As was the case with physicalism, most of the philosophical action has been associated with one of these theories over the past 50 years or so. The theory in question is Dual Attributism, which can be broken down in the following manner:
Organismic DAT : This version of dual attributivism maintains that the kinds of entities displaying mental attributes are physical organisms. This theory can, in turn, be split in two:
- (a) Emergentism: This theory maintains that mental properties emerge from or are caused by physical phenomena and that these mental properties can play an actual role in physical reality.
- (b) Epiphenomenalism: This theory maintains that mental properties emerge from or are caused by physical phenomena, but that these mental properties play no causal role in physical reality.
Non-organismic DAT : This version of dual attributivism maintains that the kinds of entities displaying mental attributes might have some physical components, but are not organismic. This is a somewhat obscure position and is similar to substance dualism.
3. Non-Standard Theories
Finally, we come to non-standard theories. These theories reject one or more of the key assumptions upon which the standard theories are premised. Three such theories are mentioned by Jaworski.
Instrumentalism : This theory rejects the realist assumption of the standard theories. According to this assumption the mental predicates we use are intended to pick out objects, events and states of affairs in the external world. Instrumentalism rejects this by maintaining that these predicates are merely tools used to predict human behaviour.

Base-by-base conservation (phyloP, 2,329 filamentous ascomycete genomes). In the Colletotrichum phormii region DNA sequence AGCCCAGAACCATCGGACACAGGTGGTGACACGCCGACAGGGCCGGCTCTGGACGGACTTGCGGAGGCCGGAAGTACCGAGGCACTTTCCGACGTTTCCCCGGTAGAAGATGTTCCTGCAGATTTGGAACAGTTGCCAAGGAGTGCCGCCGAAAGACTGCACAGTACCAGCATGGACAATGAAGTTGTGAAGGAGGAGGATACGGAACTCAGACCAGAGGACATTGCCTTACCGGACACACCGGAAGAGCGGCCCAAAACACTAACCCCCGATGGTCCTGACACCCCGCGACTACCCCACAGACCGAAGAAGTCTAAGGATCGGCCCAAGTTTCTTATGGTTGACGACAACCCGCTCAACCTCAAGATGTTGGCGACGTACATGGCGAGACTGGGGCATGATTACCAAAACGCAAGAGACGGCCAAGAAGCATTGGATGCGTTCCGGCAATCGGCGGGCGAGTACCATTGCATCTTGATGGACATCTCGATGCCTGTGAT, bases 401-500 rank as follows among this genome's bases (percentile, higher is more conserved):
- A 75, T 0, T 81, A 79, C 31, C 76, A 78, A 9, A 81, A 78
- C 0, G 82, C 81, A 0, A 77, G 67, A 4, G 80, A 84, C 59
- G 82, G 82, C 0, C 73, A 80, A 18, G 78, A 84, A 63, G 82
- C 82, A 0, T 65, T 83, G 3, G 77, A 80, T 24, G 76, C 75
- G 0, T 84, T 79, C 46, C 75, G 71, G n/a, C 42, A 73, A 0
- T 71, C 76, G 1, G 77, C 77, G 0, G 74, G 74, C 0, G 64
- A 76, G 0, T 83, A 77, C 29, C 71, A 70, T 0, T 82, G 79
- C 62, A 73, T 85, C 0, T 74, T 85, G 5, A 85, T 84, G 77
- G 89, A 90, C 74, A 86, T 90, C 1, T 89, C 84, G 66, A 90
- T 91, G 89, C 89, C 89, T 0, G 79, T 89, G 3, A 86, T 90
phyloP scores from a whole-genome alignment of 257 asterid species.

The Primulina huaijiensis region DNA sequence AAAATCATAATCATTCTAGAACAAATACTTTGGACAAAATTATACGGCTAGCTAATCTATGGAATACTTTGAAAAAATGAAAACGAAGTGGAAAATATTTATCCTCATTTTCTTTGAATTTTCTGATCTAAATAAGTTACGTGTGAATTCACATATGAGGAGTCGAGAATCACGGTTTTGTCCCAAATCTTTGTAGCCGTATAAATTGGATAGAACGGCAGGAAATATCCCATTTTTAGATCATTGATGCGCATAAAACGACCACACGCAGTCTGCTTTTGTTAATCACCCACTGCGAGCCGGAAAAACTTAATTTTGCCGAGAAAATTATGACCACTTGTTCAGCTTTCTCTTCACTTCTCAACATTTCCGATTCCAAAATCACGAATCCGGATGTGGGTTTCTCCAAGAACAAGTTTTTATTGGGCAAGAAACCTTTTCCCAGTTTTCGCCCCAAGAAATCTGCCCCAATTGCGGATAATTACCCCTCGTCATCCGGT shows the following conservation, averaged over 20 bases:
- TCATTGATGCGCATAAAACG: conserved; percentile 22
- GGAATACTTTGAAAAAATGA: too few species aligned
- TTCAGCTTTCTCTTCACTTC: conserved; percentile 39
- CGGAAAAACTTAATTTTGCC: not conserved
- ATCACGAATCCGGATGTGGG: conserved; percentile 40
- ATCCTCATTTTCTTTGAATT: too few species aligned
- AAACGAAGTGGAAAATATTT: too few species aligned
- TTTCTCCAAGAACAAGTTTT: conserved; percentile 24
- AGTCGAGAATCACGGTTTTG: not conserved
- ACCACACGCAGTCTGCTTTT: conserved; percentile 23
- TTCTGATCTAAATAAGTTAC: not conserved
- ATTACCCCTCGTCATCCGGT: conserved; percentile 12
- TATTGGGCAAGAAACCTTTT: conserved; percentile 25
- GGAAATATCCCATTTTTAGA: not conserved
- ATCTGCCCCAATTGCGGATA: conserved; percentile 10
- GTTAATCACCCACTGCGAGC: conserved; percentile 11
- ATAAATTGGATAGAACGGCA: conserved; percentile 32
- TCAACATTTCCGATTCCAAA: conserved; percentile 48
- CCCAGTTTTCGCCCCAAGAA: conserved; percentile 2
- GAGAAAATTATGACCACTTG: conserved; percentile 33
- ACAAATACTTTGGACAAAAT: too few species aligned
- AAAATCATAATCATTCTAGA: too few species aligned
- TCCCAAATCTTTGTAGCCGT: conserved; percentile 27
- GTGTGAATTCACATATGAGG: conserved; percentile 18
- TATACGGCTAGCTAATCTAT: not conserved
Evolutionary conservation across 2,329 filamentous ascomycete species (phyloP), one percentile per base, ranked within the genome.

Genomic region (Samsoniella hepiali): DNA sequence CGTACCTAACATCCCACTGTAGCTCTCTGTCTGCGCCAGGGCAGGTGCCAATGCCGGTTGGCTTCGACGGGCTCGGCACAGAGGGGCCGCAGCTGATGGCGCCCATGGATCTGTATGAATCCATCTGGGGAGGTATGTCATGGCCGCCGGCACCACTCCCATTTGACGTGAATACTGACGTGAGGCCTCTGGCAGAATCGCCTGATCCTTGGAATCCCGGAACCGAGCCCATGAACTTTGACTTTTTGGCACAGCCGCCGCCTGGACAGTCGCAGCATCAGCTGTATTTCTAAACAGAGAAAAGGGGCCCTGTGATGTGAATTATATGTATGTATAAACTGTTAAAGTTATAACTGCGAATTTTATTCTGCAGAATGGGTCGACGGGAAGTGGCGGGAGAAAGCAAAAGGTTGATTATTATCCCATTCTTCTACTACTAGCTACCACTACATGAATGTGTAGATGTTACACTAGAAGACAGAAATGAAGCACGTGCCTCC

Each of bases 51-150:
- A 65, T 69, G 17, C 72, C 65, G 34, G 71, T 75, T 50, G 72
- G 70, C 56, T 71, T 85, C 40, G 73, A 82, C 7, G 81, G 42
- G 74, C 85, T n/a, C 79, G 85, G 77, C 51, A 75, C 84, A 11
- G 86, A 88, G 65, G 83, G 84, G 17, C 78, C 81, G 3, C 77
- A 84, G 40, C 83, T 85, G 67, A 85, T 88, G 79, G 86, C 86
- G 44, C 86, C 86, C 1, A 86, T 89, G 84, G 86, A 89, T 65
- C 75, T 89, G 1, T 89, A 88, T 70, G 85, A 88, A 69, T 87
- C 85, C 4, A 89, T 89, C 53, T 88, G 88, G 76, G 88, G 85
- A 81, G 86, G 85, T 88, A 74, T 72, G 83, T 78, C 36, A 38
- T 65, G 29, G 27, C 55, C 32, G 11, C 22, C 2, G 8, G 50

Hylomorphism : This theory rejects the mental-physical distinction-thesis that is assumed by the standard theory. According to this thesis, there really are two vocabularies used to describe and explain human behaviour. Monistic theories may think the two can be reduced to one, and dualist theories may think they cannot, but they both agree that the vocabularies exist. Hylomorphism does not. It maintains that their is a unique vocabulary for describing and explaining human behaviour. One interesting feature of Jaworski’s book is his defence of the claim that hylomorphism is a distinct theory.
Mind-body Pessimism : This theory rejects the optimism underlying the standard theories. That optimism encourages proponents of the standard theories to believe that their theory can give a satisfactory account of mind-body relations. This theory maintains that we may forever by cognitively closed-off from such a satisfactory account.
May 28, 2012 § Leave a comment
Pluralism is a term used in philosophy, meaning “doctrine of multiplicity”, often used in opposition to monism (“doctrine of unity”) and dualism (“doctrine of duality”). The term has different meanings in metaphysics and epistemology. In metaphysics, pluralism is a doctrine that many basic substances make up reality, while monism holds existence to be a single substance, often either matter (materialism) or mind (idealism), and dualism believes two substances, such as matter and mind, to be necessary. In epistemology, pluralism is the position that there is not one consistent set of truths about the world, but rather many. Often this is associated with pragmatism and conceptual and cultural relativism.
May 28, 2012 § Leave a comment
Monism is a point of view within metaphysics which argues that the variety of existing things in the universe are reducible to one substance or reality and therefore that the fundamental character of the universe is unity. Contrasting with this point of view is dualism which asserts that there are two ultimately irreconcilable substances or realities (with consciousness and/or mind on the one hand and matter on the other) or pluralism which asserts any number of fundamental substances or realities more than two. Monisms may be theologically syncretic by proposing that there is one god who has many manifestations in the diverse religious traditions.
May 28, 2012 § 1 Comment
Velmans, Max (1990). “CONSCIOUSNESS, BRAIN AND THE PHYSICAL WORLD” Philosophical Psychology 3,(1), 1990, 77-99.